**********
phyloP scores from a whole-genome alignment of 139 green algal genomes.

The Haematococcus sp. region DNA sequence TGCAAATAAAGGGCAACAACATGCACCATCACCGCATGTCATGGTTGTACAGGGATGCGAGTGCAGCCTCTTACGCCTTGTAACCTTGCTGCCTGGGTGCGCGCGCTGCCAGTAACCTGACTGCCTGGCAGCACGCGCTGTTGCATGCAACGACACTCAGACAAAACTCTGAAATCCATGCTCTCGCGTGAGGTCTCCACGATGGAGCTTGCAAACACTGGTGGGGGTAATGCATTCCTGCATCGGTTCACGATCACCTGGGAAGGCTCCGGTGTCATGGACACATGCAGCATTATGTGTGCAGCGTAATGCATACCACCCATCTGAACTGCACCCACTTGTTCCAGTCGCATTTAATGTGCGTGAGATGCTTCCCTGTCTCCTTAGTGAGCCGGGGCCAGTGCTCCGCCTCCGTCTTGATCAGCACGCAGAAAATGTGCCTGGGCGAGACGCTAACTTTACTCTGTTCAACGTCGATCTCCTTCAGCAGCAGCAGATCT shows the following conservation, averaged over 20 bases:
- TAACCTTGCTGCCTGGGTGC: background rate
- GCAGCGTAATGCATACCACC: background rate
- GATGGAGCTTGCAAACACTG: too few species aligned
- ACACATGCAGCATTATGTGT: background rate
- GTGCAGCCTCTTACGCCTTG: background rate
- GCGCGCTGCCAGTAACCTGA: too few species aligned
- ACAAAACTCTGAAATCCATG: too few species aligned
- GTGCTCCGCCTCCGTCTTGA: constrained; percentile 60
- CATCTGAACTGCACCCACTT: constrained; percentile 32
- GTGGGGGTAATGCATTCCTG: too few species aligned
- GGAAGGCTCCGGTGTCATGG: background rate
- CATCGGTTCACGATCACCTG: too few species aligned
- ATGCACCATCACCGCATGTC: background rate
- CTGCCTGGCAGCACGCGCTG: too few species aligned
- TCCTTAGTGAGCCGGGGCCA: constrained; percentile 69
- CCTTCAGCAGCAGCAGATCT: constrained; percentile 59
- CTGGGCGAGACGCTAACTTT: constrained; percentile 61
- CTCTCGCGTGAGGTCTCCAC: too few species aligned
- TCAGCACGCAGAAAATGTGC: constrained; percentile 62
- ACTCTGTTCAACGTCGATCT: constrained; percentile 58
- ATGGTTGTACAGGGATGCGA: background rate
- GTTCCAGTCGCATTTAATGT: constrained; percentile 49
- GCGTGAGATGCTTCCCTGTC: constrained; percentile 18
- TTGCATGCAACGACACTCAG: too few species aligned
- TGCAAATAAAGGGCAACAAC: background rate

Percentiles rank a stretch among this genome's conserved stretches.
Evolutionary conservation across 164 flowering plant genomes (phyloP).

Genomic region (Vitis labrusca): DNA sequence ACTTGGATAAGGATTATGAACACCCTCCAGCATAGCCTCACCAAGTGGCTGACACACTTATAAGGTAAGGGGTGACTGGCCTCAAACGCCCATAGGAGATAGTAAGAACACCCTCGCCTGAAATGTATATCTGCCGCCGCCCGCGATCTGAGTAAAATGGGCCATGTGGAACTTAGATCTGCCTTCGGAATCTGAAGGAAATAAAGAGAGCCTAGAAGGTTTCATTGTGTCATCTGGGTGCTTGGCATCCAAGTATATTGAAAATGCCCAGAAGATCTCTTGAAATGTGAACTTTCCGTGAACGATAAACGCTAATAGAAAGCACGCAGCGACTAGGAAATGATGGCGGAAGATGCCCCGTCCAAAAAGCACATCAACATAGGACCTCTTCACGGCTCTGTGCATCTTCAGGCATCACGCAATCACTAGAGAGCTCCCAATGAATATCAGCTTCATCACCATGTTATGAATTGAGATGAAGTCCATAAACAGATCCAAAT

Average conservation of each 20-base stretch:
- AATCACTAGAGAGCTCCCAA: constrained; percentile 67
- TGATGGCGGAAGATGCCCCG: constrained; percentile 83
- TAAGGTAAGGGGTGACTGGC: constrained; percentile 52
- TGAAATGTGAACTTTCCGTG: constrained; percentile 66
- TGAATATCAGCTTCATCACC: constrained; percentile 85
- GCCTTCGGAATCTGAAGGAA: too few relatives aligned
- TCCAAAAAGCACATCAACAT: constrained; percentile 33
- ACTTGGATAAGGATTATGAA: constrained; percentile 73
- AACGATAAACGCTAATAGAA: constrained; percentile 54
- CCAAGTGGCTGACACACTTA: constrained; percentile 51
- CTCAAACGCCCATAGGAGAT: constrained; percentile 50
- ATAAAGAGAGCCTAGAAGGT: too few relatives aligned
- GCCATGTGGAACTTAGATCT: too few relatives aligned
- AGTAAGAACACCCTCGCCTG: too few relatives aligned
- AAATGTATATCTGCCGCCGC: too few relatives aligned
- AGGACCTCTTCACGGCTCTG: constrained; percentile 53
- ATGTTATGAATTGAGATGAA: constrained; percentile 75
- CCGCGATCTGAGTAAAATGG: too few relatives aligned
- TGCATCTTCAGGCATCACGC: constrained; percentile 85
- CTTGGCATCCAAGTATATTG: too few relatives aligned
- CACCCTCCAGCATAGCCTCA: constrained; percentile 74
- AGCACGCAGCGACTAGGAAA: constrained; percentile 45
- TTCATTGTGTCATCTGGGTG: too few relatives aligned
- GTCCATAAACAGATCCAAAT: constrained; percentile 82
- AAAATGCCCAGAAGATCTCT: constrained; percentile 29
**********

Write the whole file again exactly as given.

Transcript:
phyloP scores from a whole-genome alignment of 139 green algal genomes.

The Haematococcus sp. region DNA sequence TGCAAATAAAGGGCAACAACATGCACCATCACCGCATGTCATGGTTGTACAGGGATGCGAGTGCAGCCTCTTACGCCTTGTAACCTTGCTGCCTGGGTGCGCGCGCTGCCAGTAACCTGACTGCCTGGCAGCACGCGCTGTTGCATGCAACGACACTCAGACAAAACTCTGAAATCCATGCTCTCGCGTGAGGTCTCCACGATGGAGCTTGCAAACACTGGTGGGGGTAATGCATTCCTGCATCGGTTCACGATCACCTGGGAAGGCTCCGGTGTCATGGACACATGCAGCATTATGTGTGCAGCGTAATGCATACCACCCATCTGAACTGCACCCACTTGTTCCAGTCGCATTTAATGTGCGTGAGATGCTTCCCTGTCTCCTTAGTGAGCCGGGGCCAGTGCTCCGCCTCCGTCTTGATCAGCACGCAGAAAATGTGCCTGGGCGAGACGCTAACTTTACTCTGTTCAACGTCGATCTCCTTCAGCAGCAGCAGATCT shows the following conservation, averaged over 20 bases:
- TAACCTTGCTGCCTGGGTGC: background rate
- GCAGCGTAATGCATACCACC: background rate
- GATGGAGCTTGCAAACACTG: too few species aligned
- ACACATGCAGCATTATGTGT: background rate
- GTGCAGCCTCTTACGCCTTG: background rate
- GCGCGCTGCCAGTAACCTGA: too few species aligned
- ACAAAACTCTGAAATCCATG: too few species aligned
- GTGCTCCGCCTCCGTCTTGA: constrained; percentile 60
- CATCTGAACTGCACCCACTT: constrained; percentile 32
- GTGGGGGTAATGCATTCCTG: too few species aligned
- GGAAGGCTCCGGTGTCATGG: background rate
- CATCGGTTCACGATCACCTG: too few species aligned
- ATGCACCATCACCGCATGTC: background rate
- CTGCCTGGCAGCACGCGCTG: too few species aligned
- TCCTTAGTGAGCCGGGGCCA: constrained; percentile 69
- CCTTCAGCAGCAGCAGATCT: constrained; percentile 59
- CTGGGCGAGACGCTAACTTT: constrained; percentile 61
- CTCTCGCGTGAGGTCTCCAC: too few species aligned
- TCAGCACGCAGAAAATGTGC: constrained; percentile 62
- ACTCTGTTCAACGTCGATCT: constrained; percentile 58
- ATGGTTGTACAGGGATGCGA: background rate
- GTTCCAGTCGCATTTAATGT: constrained; percentile 49
- GCGTGAGATGCTTCCCTGTC: constrained; percentile 18
- TTGCATGCAACGACACTCAG: too few species aligned
- TGCAAATAAAGGGCAACAAC: background rate

Percentiles rank a stretch among this genome's conserved stretches.
Evolutionary conservation across 164 flowering plant genomes (phyloP).

Genomic region (Vitis labrusca): DNA sequence ACTTGGATAAGGATTATGAACACCCTCCAGCATAGCCTCACCAAGTGGCTGACACACTTATAAGGTAAGGGGTGACTGGCCTCAAACGCCCATAGGAGATAGTAAGAACACCCTCGCCTGAAATGTATATCTGCCGCCGCCCGCGATCTGAGTAAAATGGGCCATGTGGAACTTAGATCTGCCTTCGGAATCTGAAGGAAATAAAGAGAGCCTAGAAGGTTTCATTGTGTCATCTGGGTGCTTGGCATCCAAGTATATTGAAAATGCCCAGAAGATCTCTTGAAATGTGAACTTTCCGTGAACGATAAACGCTAATAGAAAGCACGCAGCGACTAGGAAATGATGGCGGAAGATGCCCCGTCCAAAAAGCACATCAACATAGGACCTCTTCACGGCTCTGTGCATCTTCAGGCATCACGCAATCACTAGAGAGCTCCCAATGAATATCAGCTTCATCACCATGTTATGAATTGAGATGAAGTCCATAAACAGATCCAAAT

Average conservation of each 20-base stretch:
- AATCACTAGAGAGCTCCCAA: constrained; percentile 67
- TGATGGCGGAAGATGCCCCG: constrained; percentile 83
- TAAGGTAAGGGGTGACTGGC: constrained; percentile 52
- TGAAATGTGAACTTTCCGTG: constrained; percentile 66
- TGAATATCAGCTTCATCACC: constrained; percentile 85
- GCCTTCGGAATCTGAAGGAA: too few relatives aligned
- TCCAAAAAGCACATCAACAT: constrained; percentile 33
- ACTTGGATAAGGATTATGAA: constrained; percentile 73
- AACGATAAACGCTAATAGAA: constrained; percentile 54
- CCAAGTGGCTGACACACTTA: constrained; percentile 51
- CTCAAACGCCCATAGGAGAT: constrained; percentile 50
- ATAAAGAGAGCCTAGAAGGT: too few relatives aligned
- GCCATGTGGAACTTAGATCT: too few relatives aligned
- AGTAAGAACACCCTCGCCTG: too few relatives aligned
- AAATGTATATCTGCCGCCGC: too few relatives aligned
- AGGACCTCTTCACGGCTCTG: constrained; percentile 53
- ATGTTATGAATTGAGATGAA: constrained; percentile 75
- CCGCGATCTGAGTAAAATGG: too few relatives aligned
- TGCATCTTCAGGCATCACGC: constrained; percentile 85
- CTTGGCATCCAAGTATATTG: too few relatives aligned
- CACCCTCCAGCATAGCCTCA: constrained; percentile 74
- AGCACGCAGCGACTAGGAAA: constrained; percentile 45
- TTCATTGTGTCATCTGGGTG: too few relatives aligned
- GTCCATAAACAGATCCAAAT: constrained; percentile 82
- AAAATGCCCAGAAGATCTCT: constrained; percentile 29